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APPLICATION BULLETIN
• Mailing Address: PO Box 11400 Tucson, AZ 85734 • Tel: (602) 746-1111 • FAX: (602) 746-7401

Burr-Brown Corporation

BOOST ISO120 BANDWIDTH TO MORE THAN 100kHz
By R. Mark Stitt and Rod Burt (602) 746-7445 There has been considerable demand for high-bandwidth isolation amplifiers. The highest bandwidth Burr-Brown ISO amps are the ISO100 and the ISO120/121/122 family with bandwidths of about 50kHz. The ISO120/121 bandwidth can be boosted to more than 100kHz by adding gain in the feedback. Adding gain in the feedback of the ISO120/121 increases bandwidth and decreases phase margin—see Figure 4. The ISO120 was designed with approximately 70 ° phase margin in the output stage for maximally flat magnitude response and a f–3dB bandwidth of approximately 50kHz. With a gain of 2.4V/V in the feedback as shown in Figure 1, phase margin is decreased to an acceptable 45 °. Due to gain peaking, the actual f–3dB bandwidth is increased to almost 150kHz. With the addition of an input filter as shown in Figure 2, flat magnitude response with a bandwidth of greater than 100kHz is obtained. Since the added gain is within the ISO120 feedback loop, the overall gain of the isolation amplifier is unchanged (gain = 1). To verify the phase margin, analyze the step response of the Figure 1 circuit (shown in the Scope Photo 1). The 25% overshoot translates to a damping factor of 0.4 and 45 ° phase margin. If the ISO120 is used in the clocked mode, maximum bandwidth is determined by the clock frequency. For 150kHz bandwidth and 45 ° phase margin with a gain of 2.4V/V in the ISO120 feedback, the clock frequency should be 500kHz. Lower clock frequencies will result in reduced phase margin and possible instability. Higher clock frequencies will result in better phase margin, but clock frequencies above 700kHz are not recommended.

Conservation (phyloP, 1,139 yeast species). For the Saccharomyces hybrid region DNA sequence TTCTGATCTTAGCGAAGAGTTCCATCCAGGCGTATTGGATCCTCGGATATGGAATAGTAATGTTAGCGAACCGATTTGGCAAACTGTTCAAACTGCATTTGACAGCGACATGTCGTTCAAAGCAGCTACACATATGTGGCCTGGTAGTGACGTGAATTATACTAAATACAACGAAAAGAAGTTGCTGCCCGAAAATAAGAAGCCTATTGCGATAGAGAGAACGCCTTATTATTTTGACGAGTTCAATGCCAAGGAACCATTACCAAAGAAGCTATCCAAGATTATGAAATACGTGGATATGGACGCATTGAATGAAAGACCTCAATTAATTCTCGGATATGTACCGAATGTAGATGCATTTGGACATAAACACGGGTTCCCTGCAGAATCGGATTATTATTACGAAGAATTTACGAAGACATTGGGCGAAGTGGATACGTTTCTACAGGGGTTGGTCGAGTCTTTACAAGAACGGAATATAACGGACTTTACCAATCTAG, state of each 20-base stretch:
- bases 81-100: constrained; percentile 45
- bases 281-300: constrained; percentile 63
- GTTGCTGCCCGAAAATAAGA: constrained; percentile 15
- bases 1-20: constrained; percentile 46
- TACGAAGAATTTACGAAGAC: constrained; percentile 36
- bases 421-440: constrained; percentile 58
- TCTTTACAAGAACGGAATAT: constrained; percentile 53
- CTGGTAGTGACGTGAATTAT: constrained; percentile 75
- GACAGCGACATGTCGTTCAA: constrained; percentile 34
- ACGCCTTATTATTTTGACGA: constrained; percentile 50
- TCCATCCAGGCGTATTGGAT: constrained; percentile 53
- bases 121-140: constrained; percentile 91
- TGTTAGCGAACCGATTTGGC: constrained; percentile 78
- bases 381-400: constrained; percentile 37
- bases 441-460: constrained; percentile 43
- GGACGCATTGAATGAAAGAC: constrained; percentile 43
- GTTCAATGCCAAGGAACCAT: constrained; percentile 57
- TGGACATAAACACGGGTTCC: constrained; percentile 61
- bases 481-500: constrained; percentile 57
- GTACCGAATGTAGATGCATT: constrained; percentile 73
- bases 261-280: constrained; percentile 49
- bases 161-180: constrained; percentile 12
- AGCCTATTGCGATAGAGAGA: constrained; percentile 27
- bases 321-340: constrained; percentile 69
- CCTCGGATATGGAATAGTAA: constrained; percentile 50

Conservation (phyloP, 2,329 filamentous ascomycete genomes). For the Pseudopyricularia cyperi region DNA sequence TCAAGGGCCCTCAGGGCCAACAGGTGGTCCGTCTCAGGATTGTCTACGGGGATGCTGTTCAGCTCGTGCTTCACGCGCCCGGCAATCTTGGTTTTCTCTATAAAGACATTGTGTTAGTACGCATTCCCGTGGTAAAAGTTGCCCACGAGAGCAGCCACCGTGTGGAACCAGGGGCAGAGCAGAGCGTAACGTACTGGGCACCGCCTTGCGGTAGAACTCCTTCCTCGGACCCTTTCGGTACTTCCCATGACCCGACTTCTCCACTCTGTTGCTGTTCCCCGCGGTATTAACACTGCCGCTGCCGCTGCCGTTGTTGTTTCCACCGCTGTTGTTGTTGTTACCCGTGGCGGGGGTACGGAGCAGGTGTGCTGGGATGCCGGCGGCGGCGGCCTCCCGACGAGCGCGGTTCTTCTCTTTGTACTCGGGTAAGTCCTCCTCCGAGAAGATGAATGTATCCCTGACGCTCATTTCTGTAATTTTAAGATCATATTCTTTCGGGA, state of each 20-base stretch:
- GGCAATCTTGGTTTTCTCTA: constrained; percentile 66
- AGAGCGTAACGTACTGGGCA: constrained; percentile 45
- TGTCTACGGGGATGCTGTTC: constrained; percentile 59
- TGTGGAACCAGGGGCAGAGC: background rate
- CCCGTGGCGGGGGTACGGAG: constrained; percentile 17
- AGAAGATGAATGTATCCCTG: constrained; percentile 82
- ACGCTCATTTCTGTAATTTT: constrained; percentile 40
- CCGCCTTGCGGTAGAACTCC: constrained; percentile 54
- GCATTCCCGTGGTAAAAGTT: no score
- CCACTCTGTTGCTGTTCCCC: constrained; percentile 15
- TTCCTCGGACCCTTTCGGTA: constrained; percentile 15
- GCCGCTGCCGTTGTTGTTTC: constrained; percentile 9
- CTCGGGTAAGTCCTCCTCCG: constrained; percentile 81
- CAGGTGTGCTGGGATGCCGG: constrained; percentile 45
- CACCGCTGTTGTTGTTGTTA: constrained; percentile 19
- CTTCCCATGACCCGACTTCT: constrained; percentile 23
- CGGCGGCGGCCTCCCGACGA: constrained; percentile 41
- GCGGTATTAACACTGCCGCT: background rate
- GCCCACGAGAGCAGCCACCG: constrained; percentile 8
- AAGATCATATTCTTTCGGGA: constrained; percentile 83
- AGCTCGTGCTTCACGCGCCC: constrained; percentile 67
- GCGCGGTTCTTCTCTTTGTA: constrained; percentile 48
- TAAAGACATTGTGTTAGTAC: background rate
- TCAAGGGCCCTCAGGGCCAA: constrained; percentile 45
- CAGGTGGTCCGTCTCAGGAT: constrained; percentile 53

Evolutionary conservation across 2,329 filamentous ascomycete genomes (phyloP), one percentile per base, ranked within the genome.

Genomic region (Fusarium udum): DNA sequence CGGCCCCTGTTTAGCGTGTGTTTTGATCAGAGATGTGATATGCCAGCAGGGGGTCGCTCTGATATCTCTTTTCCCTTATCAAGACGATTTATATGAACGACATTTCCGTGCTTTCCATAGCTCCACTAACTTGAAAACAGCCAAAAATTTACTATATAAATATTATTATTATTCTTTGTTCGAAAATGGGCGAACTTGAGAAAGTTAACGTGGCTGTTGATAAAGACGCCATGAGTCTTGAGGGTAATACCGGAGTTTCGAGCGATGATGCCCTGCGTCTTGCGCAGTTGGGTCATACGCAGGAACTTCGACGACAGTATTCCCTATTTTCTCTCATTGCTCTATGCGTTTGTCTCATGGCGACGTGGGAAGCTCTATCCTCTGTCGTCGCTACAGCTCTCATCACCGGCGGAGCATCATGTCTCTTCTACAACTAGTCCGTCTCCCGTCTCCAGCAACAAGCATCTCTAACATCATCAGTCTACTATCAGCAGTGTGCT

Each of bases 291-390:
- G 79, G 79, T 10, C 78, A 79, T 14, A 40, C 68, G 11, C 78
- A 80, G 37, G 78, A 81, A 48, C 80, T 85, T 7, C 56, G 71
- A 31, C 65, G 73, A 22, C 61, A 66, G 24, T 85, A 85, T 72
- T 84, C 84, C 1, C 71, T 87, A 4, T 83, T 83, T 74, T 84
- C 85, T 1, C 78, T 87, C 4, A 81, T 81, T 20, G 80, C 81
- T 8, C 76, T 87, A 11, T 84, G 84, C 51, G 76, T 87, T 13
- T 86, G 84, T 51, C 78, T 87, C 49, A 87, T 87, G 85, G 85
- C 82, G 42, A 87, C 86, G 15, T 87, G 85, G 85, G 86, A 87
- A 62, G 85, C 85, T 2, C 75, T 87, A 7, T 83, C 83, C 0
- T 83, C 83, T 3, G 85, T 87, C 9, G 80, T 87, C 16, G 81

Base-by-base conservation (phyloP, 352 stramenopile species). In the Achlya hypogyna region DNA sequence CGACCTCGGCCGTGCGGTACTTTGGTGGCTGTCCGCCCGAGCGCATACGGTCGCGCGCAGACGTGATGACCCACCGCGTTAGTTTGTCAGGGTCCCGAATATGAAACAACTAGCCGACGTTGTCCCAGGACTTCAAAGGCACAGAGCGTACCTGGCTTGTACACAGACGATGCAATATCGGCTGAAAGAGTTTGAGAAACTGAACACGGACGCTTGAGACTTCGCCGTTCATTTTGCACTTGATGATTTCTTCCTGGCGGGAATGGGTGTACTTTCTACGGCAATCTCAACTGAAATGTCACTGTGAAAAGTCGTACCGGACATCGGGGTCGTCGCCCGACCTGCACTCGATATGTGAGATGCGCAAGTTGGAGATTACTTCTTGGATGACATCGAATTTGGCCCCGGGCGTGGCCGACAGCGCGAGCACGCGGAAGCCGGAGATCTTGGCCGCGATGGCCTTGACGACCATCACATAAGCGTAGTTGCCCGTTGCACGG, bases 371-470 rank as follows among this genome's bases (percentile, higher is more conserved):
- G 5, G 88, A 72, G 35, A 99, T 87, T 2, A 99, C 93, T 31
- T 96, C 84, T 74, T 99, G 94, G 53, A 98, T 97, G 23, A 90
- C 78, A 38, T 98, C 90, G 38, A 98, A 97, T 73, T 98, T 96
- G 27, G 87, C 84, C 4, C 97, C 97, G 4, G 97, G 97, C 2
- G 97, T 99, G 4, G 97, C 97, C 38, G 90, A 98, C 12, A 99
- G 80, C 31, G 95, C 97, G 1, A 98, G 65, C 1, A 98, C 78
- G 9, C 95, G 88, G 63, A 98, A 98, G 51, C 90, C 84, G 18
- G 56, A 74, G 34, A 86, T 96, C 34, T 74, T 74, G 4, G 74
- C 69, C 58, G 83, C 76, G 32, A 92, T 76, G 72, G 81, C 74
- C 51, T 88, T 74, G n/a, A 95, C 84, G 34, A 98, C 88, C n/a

+4.5V to +18V R1 7.5kΩ 23 3 In 15 11 ISO120 21 Com 22 Gnd 24 4 10 12 OPA602 R5 470Ω R2 10.5kΩ

+15V

VIN

VOUT = VIN

9 16

5.1V 1N4689 5.1V 1N4689 –15V

Step response of Figure 1 circuit showing 25% overshoot which translates into 45° phase-margin.

–4.5V to –18V

FIGURE 1. ISO120 with f–3dB Bandwidth Boosted to Approximately 150kHz.
+4.5V to +18V R4 10kΩ R1 R3 10kΩ VIN C1 200pF 21 22 24 4 ISO120 Com Gnd 9 16 23 3 In 15 11 10 12 OPA602 R5 470Ω VOUT = VIN 7.5kΩ R2 10.5kΩ +15V

5.1V 1N4689 5.1V 1N4689 Step response of Figure 2 circuit. –15V

–4.5V to –18V

FIGURE 2. ISO120 with Flat Magnitude Response and f –3dB Bandwidth Boosted to More Than 100kHz.
©

1990 Burr-Brown Corporation

AB-012A

Printed in U.S.A. September, 1990

SBOA006

Adding gain in the feedback of the ISO120 can also increase its slew rate and full-power response. So long as the op amp providing gain in the feedback has adequate slew rate, the 2V/µs slew rate of the ISO120 is multiplied by its gain. When using an OPA602 with a gain of 2.4V/V in the feedback, the 30kHz 20Vp-p full-power response of the ISO120 is increased to more than 70kHz. Driving the OPA602 input below about –12V will cause signal inversion and possible circuit lock-up. The 470 Ω/back-to-back zener network prevents possible lock-up by keeping the op amp input from being driven beyond its linear common-mode input range. The addition of an input filter to compensate for the gain peaking, as shown in Figure 2, gives a flat magnitude response of more than 100kHz. In addition to the gain of

2.4V/V amplifier in the feedback, a simple 80kHz input filter formed by C 1 and R3 is inserted at the input. The 10k Ω input resistor, R3, decreases the ISO120 gain by about 5%. A matching 10kΩ resistor in the feedback, R 4, restores gain accuracy. The step response for the Figure 2 circuit is shown in the scope photo. The Gain vs Frequency Plot, Figure 3, compares the response of the Figure 1 and Figure 2 circuits, to the standard ISO120. The top plot is the Figure 1 circuit showing about +3dB magnitude peaking and almost 150kHz f –3dB bandwidth. The center plot is the Figure 2 circuit with the 80kHz input filter. The magnitude response is flat with an f –3dB bandwidth greater than 100kHz. The bottom plot shows the standard ISO120 circuit with an f–3dB bandwidth of about 50kHz.